Jazz by Walter Dean MyersIt’s hard to find much time to blog while you’re running around ALA Annual, but I did want to post a couple of things I heard in sessions. Last night I went to the Odyssey Awards program that Booklist puts on to honor youth audiobooks. The winner was Live Oak Media’s version of Walter Dean Myers’ Jazz. Children’s author and audiobook producer Bruce Coville was pretty funny giving us a mini-history of kids’ audiobooks.

He told us how American educators have long been of two minds about audiobooks, because Americans expect kids to be working hard to get their literature, and listening to an audiobook seems kind of, well, cheating, especially now in the era of No Child Left Behind: “Teachers and librarians ask, ‘Is that child suffering enough? Working hard enough?’ Teachers are being told not to read aloud so much these days.” Coville, on the other hand, wants families to listen to books read aloud, and it sets his teeth on edge when kids are constantly watching DVDs in the back seat: “Every time I see a family going down the road with a damned DVD player in the car,” he said, “I know it’s wrong.”

Instead, Coville pushes hard for us to listen together: “Every great teacher knows the story is the most important thing. We’re a vast and diverse culture in the US, in danger of flying apart at the seams. Stories help us understand each other, and audiobooks are a way to get more stories in our lives.”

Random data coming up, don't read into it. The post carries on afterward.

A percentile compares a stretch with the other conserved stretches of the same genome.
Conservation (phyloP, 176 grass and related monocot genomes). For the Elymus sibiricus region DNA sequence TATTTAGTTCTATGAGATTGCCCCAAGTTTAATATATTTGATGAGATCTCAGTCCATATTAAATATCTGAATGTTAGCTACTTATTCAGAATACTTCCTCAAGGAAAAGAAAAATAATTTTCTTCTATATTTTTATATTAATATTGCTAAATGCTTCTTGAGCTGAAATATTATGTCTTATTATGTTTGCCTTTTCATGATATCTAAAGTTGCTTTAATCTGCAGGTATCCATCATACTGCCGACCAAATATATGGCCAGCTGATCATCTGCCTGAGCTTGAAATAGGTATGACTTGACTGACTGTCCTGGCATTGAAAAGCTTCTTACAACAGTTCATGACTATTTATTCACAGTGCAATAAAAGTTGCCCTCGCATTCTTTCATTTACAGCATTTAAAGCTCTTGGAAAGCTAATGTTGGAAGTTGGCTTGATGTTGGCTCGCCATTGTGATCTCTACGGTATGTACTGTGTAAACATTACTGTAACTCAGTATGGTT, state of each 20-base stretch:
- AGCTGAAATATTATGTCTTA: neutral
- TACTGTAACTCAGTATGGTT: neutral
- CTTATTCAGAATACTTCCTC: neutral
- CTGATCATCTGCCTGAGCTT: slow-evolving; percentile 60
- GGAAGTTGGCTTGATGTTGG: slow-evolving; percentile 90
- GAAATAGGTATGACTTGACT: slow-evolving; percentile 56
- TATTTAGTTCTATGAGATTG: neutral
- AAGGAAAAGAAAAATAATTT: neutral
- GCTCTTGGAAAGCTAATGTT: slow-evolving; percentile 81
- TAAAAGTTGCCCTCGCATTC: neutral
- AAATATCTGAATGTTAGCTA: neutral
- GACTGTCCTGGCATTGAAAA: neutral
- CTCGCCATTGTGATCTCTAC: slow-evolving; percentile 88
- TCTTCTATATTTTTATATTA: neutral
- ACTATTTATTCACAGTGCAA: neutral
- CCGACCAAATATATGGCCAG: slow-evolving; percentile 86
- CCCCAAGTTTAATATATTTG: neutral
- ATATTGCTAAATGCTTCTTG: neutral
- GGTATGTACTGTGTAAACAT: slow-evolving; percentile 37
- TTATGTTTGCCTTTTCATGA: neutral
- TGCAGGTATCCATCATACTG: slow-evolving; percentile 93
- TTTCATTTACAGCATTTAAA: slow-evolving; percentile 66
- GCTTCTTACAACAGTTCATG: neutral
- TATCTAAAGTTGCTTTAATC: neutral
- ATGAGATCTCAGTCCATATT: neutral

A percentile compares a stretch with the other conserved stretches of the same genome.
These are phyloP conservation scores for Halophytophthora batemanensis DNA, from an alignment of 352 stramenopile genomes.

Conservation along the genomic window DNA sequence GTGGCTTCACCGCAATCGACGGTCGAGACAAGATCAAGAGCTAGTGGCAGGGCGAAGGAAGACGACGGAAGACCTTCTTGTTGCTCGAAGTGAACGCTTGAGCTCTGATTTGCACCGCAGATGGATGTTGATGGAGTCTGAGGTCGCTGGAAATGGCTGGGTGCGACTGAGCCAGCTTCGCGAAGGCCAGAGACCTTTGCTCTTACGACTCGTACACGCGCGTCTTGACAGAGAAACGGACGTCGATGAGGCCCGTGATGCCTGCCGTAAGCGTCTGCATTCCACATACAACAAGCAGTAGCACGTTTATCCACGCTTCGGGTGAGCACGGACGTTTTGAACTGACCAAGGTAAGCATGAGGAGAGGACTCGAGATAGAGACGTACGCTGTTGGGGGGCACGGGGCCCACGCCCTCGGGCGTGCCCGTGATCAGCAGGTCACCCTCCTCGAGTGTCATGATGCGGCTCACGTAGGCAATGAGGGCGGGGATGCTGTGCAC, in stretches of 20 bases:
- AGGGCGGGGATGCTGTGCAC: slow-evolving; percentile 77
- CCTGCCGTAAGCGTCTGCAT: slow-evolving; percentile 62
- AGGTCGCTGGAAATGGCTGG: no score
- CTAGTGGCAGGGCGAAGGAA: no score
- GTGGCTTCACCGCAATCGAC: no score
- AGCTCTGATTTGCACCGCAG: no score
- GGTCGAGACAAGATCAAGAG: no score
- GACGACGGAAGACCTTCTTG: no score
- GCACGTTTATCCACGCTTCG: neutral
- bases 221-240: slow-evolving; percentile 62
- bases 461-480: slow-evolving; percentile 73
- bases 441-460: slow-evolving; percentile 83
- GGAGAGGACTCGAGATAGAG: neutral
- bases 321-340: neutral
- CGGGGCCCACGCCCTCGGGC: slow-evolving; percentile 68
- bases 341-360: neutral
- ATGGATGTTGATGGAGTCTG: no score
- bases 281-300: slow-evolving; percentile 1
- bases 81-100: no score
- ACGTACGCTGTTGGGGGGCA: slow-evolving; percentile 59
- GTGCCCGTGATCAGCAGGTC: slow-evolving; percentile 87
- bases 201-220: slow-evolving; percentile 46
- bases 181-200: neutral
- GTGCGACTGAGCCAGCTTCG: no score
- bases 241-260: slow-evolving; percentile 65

He also joked about his experiences driving across the country with his then-14-year-old daughter, saying “when you’re driving through Kansas, I learned that Pride and Prejudice is riveting.”

Today I attended several sessions, but the one that sticks in my mind the most is the one about Maricopa County (AZ) Library’s Dewey-less branch library. Instead of “973.2,” the label on a book’s spine says simply “History.” During the questions, one librarian sounded a little hot under the collar when he asked why the library couldn’t simply put the Dewey labels on the books and put them into a section marked “history,” but the librarians from Maricopa County replied that their users didn’t know Dewey and didn’t understand Dewey.

The feeling I got was that in the era of Google, Dewey wasn’t necessary any more. If people came to the library and were looking for a subject for an assignment, they’d find it more easily in a face-out display of newer, shinier, subject-related books. They say it works for them. The name of the session, by the way, was “Dewey or Don’t We?”